Normally I don't like to write about world events or politics here, but this story in Saturday's paper caused such a reaction in me I can't get it out of my mind. I was aghast at the behavior of the American Marines who entered the homes of three families and shot them dead. These were old men, women, and children. One was a baby whose mother was trying to shield him. The soldiers killed them both. This was all in retribution for the death of their fellow Marine who had just been killed in a bombing of their Humvee as it traveled along a road nearby. These men went into the nearest house with guns firing. When they had killed everyone there, they moved to the next house, and then another.

I have spoken to a few people about the event, and I am nearly as aghast at their reaction as I was at the event itself. "It happens all the time," they say. "Poor boys. Killing those people will haunt them all their lives." "Twenty-year-olds aren't able to control their emotions under such stressful conditions."

Well, the fact that it "happens all the time" is unforgiveable. Those soldiers should get the death penalty for what they did. They are murderers. In the name of war, we are understanding of people who shoot babies at point blank? We explain it away because the murderers were under stress? I remember a friend of Pete, an old boyfriend of mine, came back from Viet Nam and talked about how he and his buddies liked to lure children out of their houses with candy bars and transister radios and then shoot them. It was their off-duty recreation. He described it with such humor and pleasure it made me sick.

It seems to me that not many other animals kill for pleasure, or revenge for that matter. Human beings are capable of the worst possible behavior while other human beings at worst support them, at best excuse them. "War is Hell" they cry, while waving the flag and spitting at the name of the enemy of the day. The brains that make homo sapiens what they are allow them to make rules to govern themselves based on respect and consideration for others. Then as a group we ignore those rules whenever we feel it is justifiable, and are forgiven. We understand. We make allowances. What a flawed species we are to have the power of intellect without the ability to use it to the advantage of the planet.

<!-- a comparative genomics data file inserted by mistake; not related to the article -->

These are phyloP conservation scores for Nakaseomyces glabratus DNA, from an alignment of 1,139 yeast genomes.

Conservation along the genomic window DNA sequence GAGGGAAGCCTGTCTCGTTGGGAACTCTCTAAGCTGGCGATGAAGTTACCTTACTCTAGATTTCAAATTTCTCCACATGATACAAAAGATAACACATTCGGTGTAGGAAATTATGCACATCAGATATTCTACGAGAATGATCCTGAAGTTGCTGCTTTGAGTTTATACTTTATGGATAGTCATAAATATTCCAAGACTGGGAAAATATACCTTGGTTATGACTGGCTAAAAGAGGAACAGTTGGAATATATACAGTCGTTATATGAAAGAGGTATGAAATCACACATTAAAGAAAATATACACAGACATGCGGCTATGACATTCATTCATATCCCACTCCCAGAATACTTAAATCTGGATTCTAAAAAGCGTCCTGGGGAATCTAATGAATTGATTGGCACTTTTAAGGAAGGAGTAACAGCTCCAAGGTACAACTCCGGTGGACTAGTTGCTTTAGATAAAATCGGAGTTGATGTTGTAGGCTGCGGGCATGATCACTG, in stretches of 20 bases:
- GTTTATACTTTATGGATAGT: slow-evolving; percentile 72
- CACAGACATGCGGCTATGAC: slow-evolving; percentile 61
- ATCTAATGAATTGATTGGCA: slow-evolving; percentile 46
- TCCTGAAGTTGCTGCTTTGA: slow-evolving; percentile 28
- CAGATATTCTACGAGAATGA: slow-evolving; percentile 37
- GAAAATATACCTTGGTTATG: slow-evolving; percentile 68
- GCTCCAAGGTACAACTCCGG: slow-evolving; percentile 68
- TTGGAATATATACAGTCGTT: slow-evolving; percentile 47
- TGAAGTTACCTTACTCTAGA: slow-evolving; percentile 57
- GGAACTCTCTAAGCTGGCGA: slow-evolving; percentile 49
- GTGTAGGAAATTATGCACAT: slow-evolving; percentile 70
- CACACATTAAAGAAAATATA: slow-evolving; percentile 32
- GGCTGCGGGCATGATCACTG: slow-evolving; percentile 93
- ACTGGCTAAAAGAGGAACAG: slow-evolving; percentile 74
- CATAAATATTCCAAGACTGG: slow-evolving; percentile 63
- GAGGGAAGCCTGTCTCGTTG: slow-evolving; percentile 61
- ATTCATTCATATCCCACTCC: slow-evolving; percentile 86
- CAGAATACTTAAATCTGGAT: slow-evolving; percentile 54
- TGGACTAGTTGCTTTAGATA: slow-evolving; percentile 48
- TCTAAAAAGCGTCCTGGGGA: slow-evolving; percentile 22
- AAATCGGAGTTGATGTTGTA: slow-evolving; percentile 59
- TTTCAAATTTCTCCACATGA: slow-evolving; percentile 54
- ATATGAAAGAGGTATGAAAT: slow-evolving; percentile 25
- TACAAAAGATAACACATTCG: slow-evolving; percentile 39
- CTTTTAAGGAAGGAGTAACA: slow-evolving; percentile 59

It is unforgiveable that we think so little of others and expect so little of ourselves. Posted by Picasa

Thursday, May 25, 2006

Carousel and Oprah

This is the latest painting I have been working on. I had no concrete idea of the concept, but decided to just let myself do what came into my mind. Eventually the meaning came to me, but I won't explain it. It has been fun to just paint by instinct as I used to, and I want to do a lot more of it. This painting isn't finished, but it is close.

I have been laying low over the past week because of an injury to my eye. A branch seemed to jump up from the pile as I was clearing out the brush from last week's trimming marathon. It hit me in the right eye and scratched it. This was a painful injury and actually sent me to the emergency room, where I was examined and given antibiotics and painkillers. The benefit was that I was unable to do much but sit around and complain, so I became acquainted with daytime TV. I saw my first episode of "Oprah Winfry," a talk show I have managed to avoid for years despite its popularity.